Thankful for Hope: Anniversaries, Lines, and Grey Hairs

By Andi Last

I took this photo and wrote the following in May of 2019, on my 10 year anniversary of moving home to San Diego from Australia. As I wrote it, I was awaiting the results of yet another mammogram. I find that gathering feelings of hope and gratitude helps me manage scanxiety – and every day of living with LFS.

The results of the mammogram were benign.


In the past ten years, I’ve developed countless lines around my eyes and grey in my hair. My gratitude for these signs of life and years lived is limitless.

Ten years ago today, I was 35 years old. With a new tattoo to mark my return home, I promised myself I’d do the things that set my heart on fire.
In those ten years, I’ve made dozens of special friendships and visited dozens beautiful corners of North America. I’ve taken thousands of photos, been to hundreds of life-giving musical performances, hosted 20 kickass house concerts, “performed” in 3 homemade music videos, and banged on my drums. These things set my heart on fire.

In those ten years, I’ve worked 3 different jobs, dozens of freelance gigs, and a few passion projects that fulfill me.

In those ten years, I’ve lived in 6 different places. I got divorced, fell hard in love, and got married in a spectacularly romantic wedding.

In those ten years, a man I’d loved lost his life. I am so grateful for all I learned from him.

In those ten years, I’ve had 6 terrifying diagnoses, 17 or so intravenous cancer treatments, 20+ blood tests, 5 surgeries, 5 mammograms, 4 breast MRIs, 4 full body MRIs and one CT scan. Today I await results from the latest mammogram and remind myself that every day is a gift. I am so thankful for the support of my mutant family at Living LFS.

I am grateful for these ten years, for the 35 years before, and for all the experiences in my life. I’m especially grateful for the people in my life. Thank you.

I continue to remind myself to do the things that set my heart on fire, understanding so much more clearly than I did 10 years ago how life can get in the way. I can’t wait to see what happens tomorrow, and tomorrow, and tomorrow.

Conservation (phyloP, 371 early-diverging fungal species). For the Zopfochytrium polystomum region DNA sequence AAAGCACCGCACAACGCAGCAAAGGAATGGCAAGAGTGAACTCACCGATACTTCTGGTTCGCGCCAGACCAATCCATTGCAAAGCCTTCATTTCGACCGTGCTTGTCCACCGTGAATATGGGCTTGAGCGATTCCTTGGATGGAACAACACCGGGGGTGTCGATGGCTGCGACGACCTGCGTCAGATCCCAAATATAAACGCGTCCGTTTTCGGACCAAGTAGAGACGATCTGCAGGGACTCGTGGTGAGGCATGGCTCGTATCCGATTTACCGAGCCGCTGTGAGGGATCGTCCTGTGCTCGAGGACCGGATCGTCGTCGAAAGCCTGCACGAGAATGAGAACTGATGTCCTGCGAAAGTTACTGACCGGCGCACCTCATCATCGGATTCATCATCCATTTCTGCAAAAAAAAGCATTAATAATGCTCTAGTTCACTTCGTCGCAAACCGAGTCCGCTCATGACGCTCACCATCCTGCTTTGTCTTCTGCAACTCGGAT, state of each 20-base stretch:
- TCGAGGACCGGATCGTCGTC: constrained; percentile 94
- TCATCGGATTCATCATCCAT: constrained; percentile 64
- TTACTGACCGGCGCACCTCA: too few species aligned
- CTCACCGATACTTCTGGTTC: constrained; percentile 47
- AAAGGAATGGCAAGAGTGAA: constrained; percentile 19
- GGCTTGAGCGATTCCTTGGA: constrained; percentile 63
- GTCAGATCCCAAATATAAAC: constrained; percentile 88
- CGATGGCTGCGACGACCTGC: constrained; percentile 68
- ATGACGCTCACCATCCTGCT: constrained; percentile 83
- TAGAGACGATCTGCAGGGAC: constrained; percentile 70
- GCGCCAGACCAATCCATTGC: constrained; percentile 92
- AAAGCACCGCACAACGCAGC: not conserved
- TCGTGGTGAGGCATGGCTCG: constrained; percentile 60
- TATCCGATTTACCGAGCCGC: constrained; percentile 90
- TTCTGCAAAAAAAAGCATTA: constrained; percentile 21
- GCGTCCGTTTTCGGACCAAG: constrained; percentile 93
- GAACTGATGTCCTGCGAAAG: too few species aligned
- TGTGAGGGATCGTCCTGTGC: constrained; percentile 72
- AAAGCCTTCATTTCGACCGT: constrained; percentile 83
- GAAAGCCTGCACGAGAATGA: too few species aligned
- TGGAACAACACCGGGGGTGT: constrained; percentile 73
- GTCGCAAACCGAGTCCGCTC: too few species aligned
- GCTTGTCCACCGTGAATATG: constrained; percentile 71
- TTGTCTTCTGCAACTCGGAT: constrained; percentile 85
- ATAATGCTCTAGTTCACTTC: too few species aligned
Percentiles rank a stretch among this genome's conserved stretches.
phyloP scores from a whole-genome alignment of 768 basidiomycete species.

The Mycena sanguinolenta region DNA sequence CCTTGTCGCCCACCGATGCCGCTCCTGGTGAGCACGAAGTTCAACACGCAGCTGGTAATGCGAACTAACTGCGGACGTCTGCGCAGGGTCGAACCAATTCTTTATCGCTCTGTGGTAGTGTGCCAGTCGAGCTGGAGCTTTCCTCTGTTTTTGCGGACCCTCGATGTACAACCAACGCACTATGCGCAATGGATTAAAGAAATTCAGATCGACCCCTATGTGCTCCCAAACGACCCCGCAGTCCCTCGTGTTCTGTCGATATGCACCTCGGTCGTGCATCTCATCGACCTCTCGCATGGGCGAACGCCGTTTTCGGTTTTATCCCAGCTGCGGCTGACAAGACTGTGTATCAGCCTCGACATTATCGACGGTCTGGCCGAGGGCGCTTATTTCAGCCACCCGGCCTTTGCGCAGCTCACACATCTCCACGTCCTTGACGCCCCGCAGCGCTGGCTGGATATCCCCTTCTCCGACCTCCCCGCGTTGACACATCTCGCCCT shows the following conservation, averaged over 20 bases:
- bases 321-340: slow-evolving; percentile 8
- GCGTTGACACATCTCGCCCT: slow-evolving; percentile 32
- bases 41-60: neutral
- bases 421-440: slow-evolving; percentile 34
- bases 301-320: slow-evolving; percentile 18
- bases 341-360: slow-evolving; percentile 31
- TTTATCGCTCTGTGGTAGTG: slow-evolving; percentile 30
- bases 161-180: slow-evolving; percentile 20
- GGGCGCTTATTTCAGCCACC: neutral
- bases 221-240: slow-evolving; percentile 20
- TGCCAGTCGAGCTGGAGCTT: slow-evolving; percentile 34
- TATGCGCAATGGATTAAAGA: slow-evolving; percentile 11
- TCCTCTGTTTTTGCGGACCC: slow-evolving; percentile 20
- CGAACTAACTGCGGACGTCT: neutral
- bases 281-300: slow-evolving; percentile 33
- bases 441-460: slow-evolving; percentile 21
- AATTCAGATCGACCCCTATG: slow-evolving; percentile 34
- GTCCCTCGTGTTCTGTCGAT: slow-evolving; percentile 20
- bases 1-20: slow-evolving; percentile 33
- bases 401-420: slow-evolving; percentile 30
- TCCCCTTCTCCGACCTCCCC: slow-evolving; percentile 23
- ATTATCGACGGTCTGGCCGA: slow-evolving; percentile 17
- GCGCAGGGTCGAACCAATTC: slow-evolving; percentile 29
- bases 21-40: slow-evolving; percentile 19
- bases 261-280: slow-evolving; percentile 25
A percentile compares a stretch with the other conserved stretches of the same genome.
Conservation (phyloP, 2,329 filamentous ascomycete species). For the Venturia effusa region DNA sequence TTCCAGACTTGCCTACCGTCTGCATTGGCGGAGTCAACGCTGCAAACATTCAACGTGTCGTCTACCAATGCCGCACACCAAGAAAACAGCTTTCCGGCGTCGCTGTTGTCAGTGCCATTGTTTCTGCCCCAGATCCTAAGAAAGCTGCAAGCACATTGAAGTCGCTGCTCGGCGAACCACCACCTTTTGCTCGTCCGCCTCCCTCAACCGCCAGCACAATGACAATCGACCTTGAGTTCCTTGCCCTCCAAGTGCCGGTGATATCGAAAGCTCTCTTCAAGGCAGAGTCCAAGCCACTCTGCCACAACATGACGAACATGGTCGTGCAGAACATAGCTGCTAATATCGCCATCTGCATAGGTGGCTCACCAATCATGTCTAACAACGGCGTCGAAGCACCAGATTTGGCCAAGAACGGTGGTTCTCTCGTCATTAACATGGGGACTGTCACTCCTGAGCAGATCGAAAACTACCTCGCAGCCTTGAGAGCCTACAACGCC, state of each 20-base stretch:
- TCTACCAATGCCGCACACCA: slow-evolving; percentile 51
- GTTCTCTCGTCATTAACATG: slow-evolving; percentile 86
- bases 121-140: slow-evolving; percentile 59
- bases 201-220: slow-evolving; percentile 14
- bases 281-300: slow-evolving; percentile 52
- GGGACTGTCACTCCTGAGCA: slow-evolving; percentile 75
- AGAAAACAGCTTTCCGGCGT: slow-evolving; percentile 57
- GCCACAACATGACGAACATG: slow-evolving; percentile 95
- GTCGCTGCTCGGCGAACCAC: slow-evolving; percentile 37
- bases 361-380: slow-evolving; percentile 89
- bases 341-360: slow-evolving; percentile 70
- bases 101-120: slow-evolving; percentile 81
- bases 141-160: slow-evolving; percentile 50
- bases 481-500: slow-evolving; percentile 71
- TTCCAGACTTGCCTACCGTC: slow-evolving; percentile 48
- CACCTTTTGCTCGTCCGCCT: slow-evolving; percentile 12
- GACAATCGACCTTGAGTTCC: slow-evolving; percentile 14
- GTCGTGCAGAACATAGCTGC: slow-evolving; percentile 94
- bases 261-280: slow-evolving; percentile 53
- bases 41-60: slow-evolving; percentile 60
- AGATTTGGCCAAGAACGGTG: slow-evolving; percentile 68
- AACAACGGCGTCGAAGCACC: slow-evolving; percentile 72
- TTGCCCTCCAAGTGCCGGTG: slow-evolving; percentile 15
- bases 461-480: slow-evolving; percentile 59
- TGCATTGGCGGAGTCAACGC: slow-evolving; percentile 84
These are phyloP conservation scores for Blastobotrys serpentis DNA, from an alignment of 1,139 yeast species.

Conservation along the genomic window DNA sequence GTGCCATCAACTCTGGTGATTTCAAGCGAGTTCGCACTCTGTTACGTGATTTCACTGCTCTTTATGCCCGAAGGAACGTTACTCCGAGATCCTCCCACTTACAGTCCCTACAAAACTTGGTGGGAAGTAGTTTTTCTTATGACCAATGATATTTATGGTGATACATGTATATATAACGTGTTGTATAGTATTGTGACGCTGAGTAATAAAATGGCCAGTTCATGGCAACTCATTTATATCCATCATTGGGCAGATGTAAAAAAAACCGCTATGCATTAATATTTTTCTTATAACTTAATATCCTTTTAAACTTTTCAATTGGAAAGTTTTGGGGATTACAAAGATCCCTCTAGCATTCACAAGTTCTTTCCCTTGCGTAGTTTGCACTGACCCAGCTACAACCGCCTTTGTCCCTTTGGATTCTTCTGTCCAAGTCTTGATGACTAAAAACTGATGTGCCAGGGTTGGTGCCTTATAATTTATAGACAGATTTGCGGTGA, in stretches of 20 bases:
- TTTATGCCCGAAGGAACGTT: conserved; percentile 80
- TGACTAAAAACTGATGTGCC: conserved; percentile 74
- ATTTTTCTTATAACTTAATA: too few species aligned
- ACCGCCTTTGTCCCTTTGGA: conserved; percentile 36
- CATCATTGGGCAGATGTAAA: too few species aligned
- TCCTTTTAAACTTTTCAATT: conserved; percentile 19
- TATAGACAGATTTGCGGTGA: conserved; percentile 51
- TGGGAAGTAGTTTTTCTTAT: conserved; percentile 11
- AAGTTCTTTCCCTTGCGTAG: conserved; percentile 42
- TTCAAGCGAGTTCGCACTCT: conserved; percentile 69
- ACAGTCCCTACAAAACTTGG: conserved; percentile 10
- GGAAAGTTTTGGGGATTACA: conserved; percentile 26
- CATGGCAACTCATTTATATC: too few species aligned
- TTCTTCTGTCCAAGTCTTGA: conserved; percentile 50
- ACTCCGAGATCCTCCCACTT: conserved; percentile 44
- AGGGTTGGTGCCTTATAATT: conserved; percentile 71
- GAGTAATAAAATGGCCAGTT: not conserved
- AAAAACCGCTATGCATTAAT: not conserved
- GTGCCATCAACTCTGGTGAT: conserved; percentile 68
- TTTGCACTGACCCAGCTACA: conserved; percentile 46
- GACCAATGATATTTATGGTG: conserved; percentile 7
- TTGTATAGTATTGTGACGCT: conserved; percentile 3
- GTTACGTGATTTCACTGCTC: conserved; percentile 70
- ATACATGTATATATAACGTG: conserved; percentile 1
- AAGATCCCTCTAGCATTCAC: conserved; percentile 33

Happy anniversary, me.




All that said, the grey hair is OUTTA THERE just as soon as possible!!

Finding Fast Friends on Day One of Living LFS Family Camp

Authored By: Joni Allred

After driving seven hours through a mostly empty land, we drove into the parking lot ready to be free of our vehicular prison. As we pulled up, we saw a man and woman bringing in their luggage. They both gave us a very friendly wave with big smiles on their faces. We had never met these people before and yet they greeted us as if we were old friends. Why would complete strangers be so happy to see us? Because we share a common path. 

When my husband and mother-in-law were both diagnosed with brain tumors only weeks apart, I felt like our family was unique in our trials. Cancer seemed to be picking on our family. But after our LFS diagnosis, we learned that we had actually joined a club of people where cancer is intertwined with the club members’ lives. It is a club you wouldn’t want to join, but once you are in it, you are happy to find others that know how you feel. 

As we entered the lodge to sign in, I was greeted with a big hug from a Facebook friend. It was so fun to finally meet in person. Then we were off to find our cabin. We politely met our cabin mates and chose our bunks. Then it was off to dinner. As we ate, we made introductions to others and learned a few names. As I sat eating my meal, I looked around at these new faces and wondered their journey. When meeting someone new, I didn’t want to say, “Nice to meet you. Do you have LFS? Do you have cancer?” Not sure the protocol of finding out people’s history, so instead, there were the formal introductions of, “Where are you from? Who are you here with?” But I wanted to know so much more. 

After dinner, we headed back to our cabin. A new family had showed up to our cabin so again we made the formal introductions and made polite conversation. After a little while, one person said, “So who has LFS in your family.” I thought, “Finally, let’s talk!” So us three couples sat and shared our stories as the children ran around the cabin and played. We talked of the cancers each family had experienced, when everyone was diagnosed, and what their experiences have been with screenings. 

After staying up too late visiting, we finally climbed up into our comfortable bunk beds and turned out the light. I went to bed feeling so happy. I felt like we had just made friendships that were not on the surface, not superficial, but that were deep, connected. Why? Because we understood each other. We could talk freely about family members lost. We could talk freely about fears and frustrations. We had found a group who understood us and that opens the doors to friendship and connection. I went to bed looking forward to who I would met the next day. My goal is to meet every person here. I hope to reach that goal because these are amazing people with amazing stories.